UM-Flint professor of communication Sarah Rosaen researches the impact of media on children and adults. Dr. Rosaen discusses her ongoing work in the field, advice for parents regarding media and their children, and more in this Q&A with University Communications & Marketing.
Q: Would you summarize your current projects and research related to the impact of media on children?
A: I have two projects I am working on right now about children and media. First, I made videos and brochures to help parents manage media at home (see links to these resources in sidebar). I have materials for children between 0-2, 2-5, and 5-8 years-of-age. These materials focus on how the cognitive development of the child heavily impacts what they can understand and how they are impacted by the media. Children go through substantial developmental changes as young children, so each video and brochure provides a tailored way to think about children at different ages.
The other project is a collaboration with two faculty members at the University of Cincinnati, Nancy Jennings and Omotayo Banjo. The research study tests whether children trust television characters less when the character is dishonest. In real life dishonesty can affect trust in social relationships and when trust is compromised it can change the way we interact with people. We want to see whether the trust children have of a television character goes beyond what they think about the character and whether that trust affects their beliefs and willingness to interact with people who are similar to the character in real life.
Q: What should parents know about the cognitive changes in children, and how these changes affect how and when children should use or be exposed to media?
A: These recommendations focus on children who are 8-years-old or younger. First, young children do not understand storylines. They do not have the ability to tie cause to effect and they are not logical. This is why some children think they can fly, like Superman. Because of this, simple, slow-paced programs are best because they are not overwhelming. Second, young children do not understand the difference between fantasy and reality. Telling them something is not real and to not be scared won't help very much. It is better just to avoid watching something or to stop watching something. Young children usually focus on striking images on the screen rather than learning a lesson. Basically, whatever is right in front of them will be the thing they react to, like a scary witch. Third, children learn the best from real-life people. Therefore, parents who know what their child is watching or who watch with them are able to answer questions and help children understand what the media is telling them.
Q: The forms media take are rapidly changing. What new challenges are there now because of these changes?
A: One of the challenges parents face is keeping up with the numerous media choices available to children. Inevitably as children grow older, parents' rules and restrictions on media use loosen. The early years become an important time to learn how to use the media and understand it. Basically, parents are teaching their children in the early years how to understand and regulate the media for themselves.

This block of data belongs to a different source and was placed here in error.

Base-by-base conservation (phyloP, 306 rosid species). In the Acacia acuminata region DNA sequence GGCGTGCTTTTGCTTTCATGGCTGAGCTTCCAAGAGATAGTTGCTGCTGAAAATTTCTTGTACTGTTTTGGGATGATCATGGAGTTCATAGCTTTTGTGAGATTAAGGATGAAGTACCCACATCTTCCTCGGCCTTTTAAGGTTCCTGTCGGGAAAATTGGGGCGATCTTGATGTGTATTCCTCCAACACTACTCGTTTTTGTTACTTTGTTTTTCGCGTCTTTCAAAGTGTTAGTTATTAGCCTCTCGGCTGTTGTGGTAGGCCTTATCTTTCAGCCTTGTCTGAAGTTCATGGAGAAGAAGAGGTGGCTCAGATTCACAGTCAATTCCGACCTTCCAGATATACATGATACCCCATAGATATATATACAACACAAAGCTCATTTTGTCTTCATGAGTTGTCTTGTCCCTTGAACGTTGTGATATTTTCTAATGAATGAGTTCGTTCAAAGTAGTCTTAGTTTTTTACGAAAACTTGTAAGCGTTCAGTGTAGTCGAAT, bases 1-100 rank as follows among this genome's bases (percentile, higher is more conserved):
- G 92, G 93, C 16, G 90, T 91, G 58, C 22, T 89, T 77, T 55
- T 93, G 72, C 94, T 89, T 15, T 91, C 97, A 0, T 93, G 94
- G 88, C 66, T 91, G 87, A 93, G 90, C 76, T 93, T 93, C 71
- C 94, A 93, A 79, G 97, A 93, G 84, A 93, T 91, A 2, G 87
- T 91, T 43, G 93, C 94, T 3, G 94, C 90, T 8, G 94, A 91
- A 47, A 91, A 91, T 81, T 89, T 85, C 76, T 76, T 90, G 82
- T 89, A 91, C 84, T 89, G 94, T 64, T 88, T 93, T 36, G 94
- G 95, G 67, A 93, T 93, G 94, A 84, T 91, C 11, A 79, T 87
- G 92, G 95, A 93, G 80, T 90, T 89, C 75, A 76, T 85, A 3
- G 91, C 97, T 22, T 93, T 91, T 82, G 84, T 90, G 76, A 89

Q: What should parents know about screen time, and how should they approach issues related to screen time with their children?
A: One of the most important things young children are doing is learning. They learn the best from real-life people, so reducing screen time during early childhood helps children to learn from the real world more than the media world. Also, less screen time means fewer negative effects from the media like bring frightened and seeing violence. For children 2-8-years old the recommendation is to limit screen time to 2 hours or less a day. And for children 2-years-old or younger keep it to 30-60 minutes a day because their brains have a harder time dealing with all of the stimuli (bright lights and loud sounds) in the media.
Additionally, when you select the media they use during those hours, think about a few things. First, make sure the media they watch matches your family values. You can figure this out partly by previewing what they watch; that way you know it is appropriate from your perspective. Previewing also helps because you can eliminate programs that are too fast-paced or are too scary. Finally, explaining to your child why you have the rules you have can help them understand the restrictions. In general, children follow the rules if they understand why they exist.
Q: From your perspective, how important is it to connect academic research with community outreach?
A: I think connecting research with the community is very important and in some cases the only way the research is going to provide any real change. Fortunately, there are quite a few children and media researchers that are creating tools for parents and teachers so they can learn about the research on children and media. In fact, one of the main resources I used when putting together the videos and brochures for home media management is a book called Plugged in: How Media Attract and Affect Youth. This is a great book for parents to learn about how media affects children at all ages.